BITC Anti-Fungal Properties

"Phytochemical and antifungal profiles of the seeds of carica papaya L.,"  Indian J Pharm Sci. 2011 Jul;73(4):447-51. doi: 10.4103/0250-474X.95648. Singh O1, Ali M., Department of Pharmacognosy and Phytochemistry, Faculty of Pharmacy, Jamia Hamdard, New Delhi-110 062, India.


Abstract

Phytochemical  investigation of the ethanolic extracts of the seeds of Carica papaya  L. (Caricaceae) led to the isolation of 2,3,4-trihydroxytoluene  (caricaphenyl triol) and  glyceryl-1-(2',3',4'-trihydroxybenzoyl)-2,3-dioleate (papayaglyceride)  as the new phytoconstituents along with the known components  glyceryl-1-oleiyl-2,3-dilinoleiate, glyceryl-1-oleiyl-2,3-diarachidate,  glyceryl-1-linoleiyl-2,3-distearate, carpaine, glyceryl-1,2-dipalmitate,  glyceryl trimyristate, glyceryl tristearate,  glyceryl-1,2-dipalmityl-3-myristate, glyceryl-1-oleiyl-2,3-dimyristate,  β-sitosterol glucoside, glyceryl-1-oleiyl-3-phosphate,  glyceryl-1-oleiyl-2-lauryl-3-phosphate and  glyceryl-1,2-distearyl-3-phosphate. The structures of all these  compounds have been elucidated by spectral data analysis and chemical  reactions. 


The methanolic extract of the seeds and  2,3,4-trihydroxytoluene (200 μg/ml) showed antifungal activity against  Aspergillus flavus, Candida albicans and Penicillium citrinium.

Has Potential As An Anti-Inflammatory

"Benzyl isothiocyanate inhibits oxidative stress in mouse skin: Involvement of attenuation of leukocyte infiltration,"  Biofactors. 2004;21(1-4):255-7. Nakamura Y1, Miyoshi N, Takabayashi S, Osawa T. ,Laboratory  of Food and Biodynamics, Nagoya University Graduate School of  Bioagricultural Sciences, Nagoya 464-8601, Japan.  yossan@agr.nagoya-u.ac.jp


Abstract

The  exposure of benzyl isothiocyanate (BITC) to mouse skin resulted in the attenuation of 12-O-tetradecanoylphorbol-13-acetate (TPA)-induced  oxidative damage through not only inhibition of the NADPH oxidase system  but also leukocyte clearance at inflamed region. In spite of little ability to affect TPA-induced edema formation, pretreatments of mouse skin with BITC before the first or second TPA treatment significantly decrease the H2O2 level.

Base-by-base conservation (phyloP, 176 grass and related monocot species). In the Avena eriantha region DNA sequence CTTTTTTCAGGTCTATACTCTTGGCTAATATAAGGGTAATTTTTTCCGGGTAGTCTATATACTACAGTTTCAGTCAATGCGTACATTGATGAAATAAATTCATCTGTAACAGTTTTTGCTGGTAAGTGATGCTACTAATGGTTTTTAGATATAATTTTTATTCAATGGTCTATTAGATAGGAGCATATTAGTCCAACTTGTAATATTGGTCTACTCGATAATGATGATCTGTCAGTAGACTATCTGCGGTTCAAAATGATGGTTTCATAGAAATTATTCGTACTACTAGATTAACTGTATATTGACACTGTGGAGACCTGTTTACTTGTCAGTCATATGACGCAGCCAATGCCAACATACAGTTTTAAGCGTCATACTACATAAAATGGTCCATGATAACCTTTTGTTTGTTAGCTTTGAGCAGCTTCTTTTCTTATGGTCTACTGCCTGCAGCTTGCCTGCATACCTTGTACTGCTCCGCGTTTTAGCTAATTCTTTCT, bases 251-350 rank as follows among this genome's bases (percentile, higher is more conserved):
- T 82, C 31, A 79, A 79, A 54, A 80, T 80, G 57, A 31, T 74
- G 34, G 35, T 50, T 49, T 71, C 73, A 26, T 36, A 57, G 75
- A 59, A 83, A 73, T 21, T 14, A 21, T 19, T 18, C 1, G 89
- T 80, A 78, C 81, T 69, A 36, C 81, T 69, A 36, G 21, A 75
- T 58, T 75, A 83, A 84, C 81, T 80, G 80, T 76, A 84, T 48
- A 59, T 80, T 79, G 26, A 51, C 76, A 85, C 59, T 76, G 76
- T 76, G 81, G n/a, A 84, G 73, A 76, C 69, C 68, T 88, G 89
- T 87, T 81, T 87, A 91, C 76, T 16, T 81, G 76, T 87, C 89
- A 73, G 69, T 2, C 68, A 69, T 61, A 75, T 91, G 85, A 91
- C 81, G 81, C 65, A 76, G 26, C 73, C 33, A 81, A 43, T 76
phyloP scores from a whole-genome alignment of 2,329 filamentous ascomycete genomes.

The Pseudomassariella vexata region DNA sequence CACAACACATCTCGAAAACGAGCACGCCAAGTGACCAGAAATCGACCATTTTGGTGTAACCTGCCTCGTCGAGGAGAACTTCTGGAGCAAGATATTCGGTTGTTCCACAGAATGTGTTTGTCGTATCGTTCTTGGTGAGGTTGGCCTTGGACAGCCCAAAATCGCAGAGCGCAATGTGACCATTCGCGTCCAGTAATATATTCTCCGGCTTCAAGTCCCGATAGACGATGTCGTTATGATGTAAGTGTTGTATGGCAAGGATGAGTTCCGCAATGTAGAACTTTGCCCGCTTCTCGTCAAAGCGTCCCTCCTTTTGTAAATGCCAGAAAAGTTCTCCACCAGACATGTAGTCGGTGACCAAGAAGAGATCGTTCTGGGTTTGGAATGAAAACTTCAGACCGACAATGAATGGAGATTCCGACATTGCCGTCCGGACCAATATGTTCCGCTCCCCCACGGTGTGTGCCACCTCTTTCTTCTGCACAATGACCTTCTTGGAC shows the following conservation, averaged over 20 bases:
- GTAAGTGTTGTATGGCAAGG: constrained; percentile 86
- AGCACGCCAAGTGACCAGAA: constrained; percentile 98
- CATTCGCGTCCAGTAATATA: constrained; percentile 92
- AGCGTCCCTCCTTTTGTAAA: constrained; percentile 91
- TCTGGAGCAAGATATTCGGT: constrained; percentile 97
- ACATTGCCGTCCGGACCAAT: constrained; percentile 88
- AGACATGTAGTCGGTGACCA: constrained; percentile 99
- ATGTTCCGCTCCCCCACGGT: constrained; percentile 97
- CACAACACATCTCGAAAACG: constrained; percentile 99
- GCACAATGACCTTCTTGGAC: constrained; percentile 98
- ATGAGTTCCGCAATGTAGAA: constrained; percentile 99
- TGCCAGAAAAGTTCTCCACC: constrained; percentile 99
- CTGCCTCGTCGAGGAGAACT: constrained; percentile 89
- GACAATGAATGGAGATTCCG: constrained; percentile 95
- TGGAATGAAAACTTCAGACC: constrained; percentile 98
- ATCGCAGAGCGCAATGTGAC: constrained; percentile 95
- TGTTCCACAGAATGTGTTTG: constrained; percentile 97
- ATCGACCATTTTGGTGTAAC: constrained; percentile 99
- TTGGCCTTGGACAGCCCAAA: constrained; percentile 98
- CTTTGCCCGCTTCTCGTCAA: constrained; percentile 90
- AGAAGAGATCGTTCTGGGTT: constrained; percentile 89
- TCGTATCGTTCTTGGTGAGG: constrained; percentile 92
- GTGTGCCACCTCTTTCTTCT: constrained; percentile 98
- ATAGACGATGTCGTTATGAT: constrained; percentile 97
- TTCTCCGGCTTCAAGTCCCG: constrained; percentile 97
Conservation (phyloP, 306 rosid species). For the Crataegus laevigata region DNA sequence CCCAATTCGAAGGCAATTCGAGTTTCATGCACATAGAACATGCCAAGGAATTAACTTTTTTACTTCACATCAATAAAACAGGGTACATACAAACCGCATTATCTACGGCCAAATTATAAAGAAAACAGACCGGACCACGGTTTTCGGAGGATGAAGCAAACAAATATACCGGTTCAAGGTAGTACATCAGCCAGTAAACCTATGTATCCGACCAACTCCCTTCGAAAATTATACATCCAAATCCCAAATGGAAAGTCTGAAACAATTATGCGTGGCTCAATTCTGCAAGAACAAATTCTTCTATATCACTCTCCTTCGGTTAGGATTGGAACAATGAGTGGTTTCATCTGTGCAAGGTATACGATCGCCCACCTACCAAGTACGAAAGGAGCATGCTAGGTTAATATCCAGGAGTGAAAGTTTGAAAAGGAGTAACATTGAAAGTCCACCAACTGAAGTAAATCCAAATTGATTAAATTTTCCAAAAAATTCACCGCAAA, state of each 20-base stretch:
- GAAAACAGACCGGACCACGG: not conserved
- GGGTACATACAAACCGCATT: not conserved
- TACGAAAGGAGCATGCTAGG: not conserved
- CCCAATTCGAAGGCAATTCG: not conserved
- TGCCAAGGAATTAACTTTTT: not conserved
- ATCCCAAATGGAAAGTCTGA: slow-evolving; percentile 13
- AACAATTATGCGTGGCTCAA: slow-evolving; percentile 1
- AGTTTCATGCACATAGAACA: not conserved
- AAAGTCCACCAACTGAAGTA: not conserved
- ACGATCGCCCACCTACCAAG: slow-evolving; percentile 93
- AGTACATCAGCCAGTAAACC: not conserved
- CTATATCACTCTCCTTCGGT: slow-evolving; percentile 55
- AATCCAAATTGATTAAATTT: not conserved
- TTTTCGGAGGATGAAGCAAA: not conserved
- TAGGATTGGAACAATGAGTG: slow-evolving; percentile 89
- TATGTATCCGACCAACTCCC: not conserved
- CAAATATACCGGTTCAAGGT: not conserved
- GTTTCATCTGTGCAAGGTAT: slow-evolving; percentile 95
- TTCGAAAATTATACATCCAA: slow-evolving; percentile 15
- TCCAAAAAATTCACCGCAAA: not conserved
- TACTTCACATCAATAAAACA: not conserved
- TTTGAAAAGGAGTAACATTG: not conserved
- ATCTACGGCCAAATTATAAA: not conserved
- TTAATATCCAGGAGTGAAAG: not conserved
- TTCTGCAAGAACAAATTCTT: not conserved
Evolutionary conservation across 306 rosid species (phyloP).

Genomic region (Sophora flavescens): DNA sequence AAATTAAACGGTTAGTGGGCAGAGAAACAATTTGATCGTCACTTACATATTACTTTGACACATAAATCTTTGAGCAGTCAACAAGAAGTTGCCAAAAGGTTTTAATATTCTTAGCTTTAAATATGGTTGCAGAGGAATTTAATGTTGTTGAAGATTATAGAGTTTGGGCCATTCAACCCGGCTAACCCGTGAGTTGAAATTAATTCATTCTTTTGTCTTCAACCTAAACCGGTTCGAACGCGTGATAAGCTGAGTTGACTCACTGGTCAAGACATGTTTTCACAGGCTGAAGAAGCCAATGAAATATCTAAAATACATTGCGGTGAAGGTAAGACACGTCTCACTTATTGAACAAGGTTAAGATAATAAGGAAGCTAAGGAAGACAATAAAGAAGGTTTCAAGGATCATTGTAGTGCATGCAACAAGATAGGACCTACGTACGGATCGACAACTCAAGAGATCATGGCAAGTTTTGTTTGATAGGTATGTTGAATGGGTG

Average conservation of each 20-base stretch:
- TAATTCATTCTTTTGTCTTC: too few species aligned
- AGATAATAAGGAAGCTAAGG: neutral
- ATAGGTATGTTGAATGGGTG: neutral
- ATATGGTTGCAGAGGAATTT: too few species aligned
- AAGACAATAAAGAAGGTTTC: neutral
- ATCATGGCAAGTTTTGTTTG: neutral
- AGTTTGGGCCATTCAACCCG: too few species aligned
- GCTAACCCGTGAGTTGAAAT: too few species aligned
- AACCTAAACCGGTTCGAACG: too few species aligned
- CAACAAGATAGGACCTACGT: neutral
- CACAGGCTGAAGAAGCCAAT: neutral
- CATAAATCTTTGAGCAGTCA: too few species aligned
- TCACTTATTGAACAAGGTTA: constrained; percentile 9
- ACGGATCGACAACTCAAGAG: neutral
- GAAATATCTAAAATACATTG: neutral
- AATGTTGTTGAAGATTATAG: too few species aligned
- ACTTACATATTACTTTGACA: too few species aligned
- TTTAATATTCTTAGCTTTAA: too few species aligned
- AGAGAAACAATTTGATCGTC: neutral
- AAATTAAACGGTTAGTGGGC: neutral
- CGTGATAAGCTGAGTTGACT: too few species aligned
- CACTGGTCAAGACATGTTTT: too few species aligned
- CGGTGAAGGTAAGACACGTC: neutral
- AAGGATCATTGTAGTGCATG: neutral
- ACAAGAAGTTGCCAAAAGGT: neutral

A histological study also demonstrated that  BITC enhanced the terminal deoxynucleotidyl transferase-dUTP nick end labeling (TUNEL)-positive index in mouse skin, suggesting that BITC might accelerate the disappearance of infiltrated leukocytes. Thus,  these gathered data further supported that BITC has a potential as an  anti-inflammatory agent.

Energy Level, DNA Protection & Detoxifying Benefits of BITC

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BITC Increases Energy Levels and Weight Loss

BiTC may increase energy levels and help in weight loss, according to a 2017 study published in Molecular Nutrition Feed Researh. (1)   It notes that other recent research has shown that isothiocyanates are able to activate the  release of several gut hormones according to in vitro and in rodent studies.


Here, they  tested the effects of a dietary nasturtium administration on  circulating levels of gut hormones in humans. "Given the finding that nasturtium consumption enhances secretion of PYY,  a key hormone involved in energy regulation, special diets containing  nasturtium, or supplementation with nasturtium or BITC might be  considered in the treatment of obesity.   "Oral administration of nasturtium affects peptide YY secretion in male subjects," Mol Nutr Food Res. 2017 Aug;61(8). doi: 10.1002/mnfr.201600886. Epub  2017 Apr 6., Schiess S1, Platz S2, Kemper M1,3,4, Schreiner M5, Mewis I5, Rohn S2, Bumke-Vogt C5, Pivovarova O1,3,4, Pfeiffer AFH1,3,4

Other Actives in Garden Cress May Reduce Cell DNA Damage